A Peek at Nicole Tadgell’s Drawing Table

h1 January 20th, 2015 by jules

“As the tea cooled down, their conversation heated up. … [T]hey weren’t afraid to
stand up for their beliefs. In fact, they loved a good fight!”
— Rough sketch, final sketch, and final art (without text)

(Click second image to enlarge)

Illustrator Nicole Tadgell (pictured left) is visiting 7-Imp (for a third time — you can check the archives for her previous visits) to share artwork and early sketches from Suzanne Slade’s Friends for Freedom: The Story of Susan B. Anthony & Frederick Douglass. This book was released back in September (Charlesbridge), but better late than never.

Slade’s story, rife with source notes and an impressive Selected Bibliography at the book’s close, describes the friendship between the two legends. Everything about this was scandalous for the times: “It wasn’t proper for women to be friends with men,” Slade writes. “You weren’t supposed to be friends with someone whose skin was a different color than yours.” But their friendship endured for over 45 years. She even highlights their 1869 public argument when the Fifteenth Amendment gave black men, but not women, the right to vote. While Slade emphasizes their passion for civil rights and social justice, the heart of the book is their friendship, during both good and bad times.

Nicole’s delicate watercolors, as the Booklist review notes, bring readers a good deal of historical context for Slade’s words. Today, Nicole shares some preliminary images and a bit of final art from the book. “It is interesting to look at the journey from rough pencils to finished art,” she tells me. “Often things change dramatically, but the spirit of the scene stays the same. I really love how this book turned out! I feel that I’ve helped bring two historical figures to life for kids to learn and hopefully inspire them to read further about how both Frederick Douglass and Susan B. Anthony helped change America –- in part, by simply being friends.”

I thank her for sharing. …

“… Susan and Frederick didn’t care what others said ….
They were friends, no matter what.”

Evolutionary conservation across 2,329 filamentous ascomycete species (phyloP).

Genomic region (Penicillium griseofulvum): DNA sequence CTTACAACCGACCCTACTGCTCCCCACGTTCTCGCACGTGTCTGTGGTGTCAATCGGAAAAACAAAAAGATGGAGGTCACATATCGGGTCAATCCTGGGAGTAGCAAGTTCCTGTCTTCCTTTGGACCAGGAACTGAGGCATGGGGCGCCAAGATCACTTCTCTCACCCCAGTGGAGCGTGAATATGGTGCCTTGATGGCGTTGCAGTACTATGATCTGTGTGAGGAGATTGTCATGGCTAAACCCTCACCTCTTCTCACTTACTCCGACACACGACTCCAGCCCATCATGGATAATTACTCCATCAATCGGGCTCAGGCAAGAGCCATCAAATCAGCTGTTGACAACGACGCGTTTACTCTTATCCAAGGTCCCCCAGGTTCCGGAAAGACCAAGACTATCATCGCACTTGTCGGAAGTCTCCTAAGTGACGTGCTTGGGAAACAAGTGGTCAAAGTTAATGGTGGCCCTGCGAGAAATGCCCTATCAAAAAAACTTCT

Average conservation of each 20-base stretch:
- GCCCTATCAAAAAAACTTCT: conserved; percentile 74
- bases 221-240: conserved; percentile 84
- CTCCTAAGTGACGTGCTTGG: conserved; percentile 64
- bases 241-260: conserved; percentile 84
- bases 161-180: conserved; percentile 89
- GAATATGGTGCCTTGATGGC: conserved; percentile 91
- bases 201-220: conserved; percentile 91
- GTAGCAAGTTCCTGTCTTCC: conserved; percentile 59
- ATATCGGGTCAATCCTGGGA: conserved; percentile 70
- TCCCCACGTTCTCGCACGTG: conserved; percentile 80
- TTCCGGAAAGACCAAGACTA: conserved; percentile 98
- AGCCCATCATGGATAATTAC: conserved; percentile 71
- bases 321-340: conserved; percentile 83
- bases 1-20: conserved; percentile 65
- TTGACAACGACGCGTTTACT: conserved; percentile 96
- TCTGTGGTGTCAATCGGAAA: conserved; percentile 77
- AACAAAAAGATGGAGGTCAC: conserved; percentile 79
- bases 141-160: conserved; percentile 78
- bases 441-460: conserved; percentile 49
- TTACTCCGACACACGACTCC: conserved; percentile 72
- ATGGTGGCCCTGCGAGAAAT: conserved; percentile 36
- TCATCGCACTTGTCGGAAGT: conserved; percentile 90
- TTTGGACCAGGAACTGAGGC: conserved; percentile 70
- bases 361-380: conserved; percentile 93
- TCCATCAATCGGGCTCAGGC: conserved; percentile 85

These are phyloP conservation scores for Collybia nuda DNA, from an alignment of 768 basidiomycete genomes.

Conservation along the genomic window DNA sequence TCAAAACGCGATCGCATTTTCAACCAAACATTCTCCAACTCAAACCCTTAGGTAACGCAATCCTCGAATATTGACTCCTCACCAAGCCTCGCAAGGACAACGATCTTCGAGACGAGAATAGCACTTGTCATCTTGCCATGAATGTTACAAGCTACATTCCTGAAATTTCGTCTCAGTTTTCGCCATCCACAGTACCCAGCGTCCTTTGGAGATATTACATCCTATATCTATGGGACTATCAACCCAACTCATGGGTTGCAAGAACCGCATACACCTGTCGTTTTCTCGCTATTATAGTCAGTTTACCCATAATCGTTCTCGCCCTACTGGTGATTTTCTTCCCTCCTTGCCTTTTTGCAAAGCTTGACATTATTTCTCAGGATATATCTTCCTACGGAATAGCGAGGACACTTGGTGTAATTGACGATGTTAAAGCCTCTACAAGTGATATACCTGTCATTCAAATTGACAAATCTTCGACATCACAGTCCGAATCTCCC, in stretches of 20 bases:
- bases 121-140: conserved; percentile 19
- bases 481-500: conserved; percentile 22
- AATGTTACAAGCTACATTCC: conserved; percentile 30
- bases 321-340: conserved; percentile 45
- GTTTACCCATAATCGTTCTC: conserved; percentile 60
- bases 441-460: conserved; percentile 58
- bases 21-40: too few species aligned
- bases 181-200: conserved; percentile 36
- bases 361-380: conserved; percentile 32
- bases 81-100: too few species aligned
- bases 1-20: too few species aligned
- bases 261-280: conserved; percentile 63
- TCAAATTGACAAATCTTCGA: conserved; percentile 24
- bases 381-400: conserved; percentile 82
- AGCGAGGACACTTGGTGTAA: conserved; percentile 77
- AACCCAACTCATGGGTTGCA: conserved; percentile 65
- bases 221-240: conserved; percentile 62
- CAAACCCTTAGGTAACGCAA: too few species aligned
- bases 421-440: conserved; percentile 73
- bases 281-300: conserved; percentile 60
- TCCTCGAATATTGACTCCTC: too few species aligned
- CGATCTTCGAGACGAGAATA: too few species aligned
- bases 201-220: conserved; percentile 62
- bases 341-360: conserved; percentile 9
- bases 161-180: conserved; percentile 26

— Rough sketch, final sketch, and final art

(Click first two to enlarge)

“In 1861 Susan and Frederick headed to New York’s capital, Albany, to speak out against slavery. More than one hundred people signed a petition to keep them out of the city. ‘Those radicals will cause riots!’ they cried. …”
— A close-up of a spread in progress

(Click to enlarge)

“Their friendship lasted when tempers flared.”
— A close-up of a spread in progress

(Click to enlarge)

“No one thought Susan and Frederick would become friends.
But it’s a good thing they did. …”
— A close-up of a spread in progress

(Click to enlarge)

Cover as a work-in-progress
(Click each to enlarge)


* * * * * * *

FRIENDS FOR FREEDOM: THE STORY OF SUSAN B. ANTHONY & FREDERICK DOUGLASS. Copyright © 2014 by Suzanne Slade. Illustrations copyright © 2014 by Nicole Tadgell. Published by Charlesbridge, Watertown, MA. All images here are reproduced by permission of Nicole Tadgell.

4 comments to “A Peek at Nicole Tadgell’s Drawing Table”

  1. I didn’t know about this friendship. How cool is that?! And the illustrations are so lovely. I’ll be sure to check this one out soon. Thanks as always for sharing!

  2. Stacey, as one review notes, this is technically “creative nonfiction,” as in the way that Slade lays out the narrative. But the backmatter that lists sources is quite impressive.

  3. This is extraordinary work!. Wowie Zowie!

  4. Nicole’s work is beautiful, and has such a fine sensibility in every book. Learning a bit about how she works from sketch idea and scene to final watercolor is one of my great joys in having worked with her on a book!

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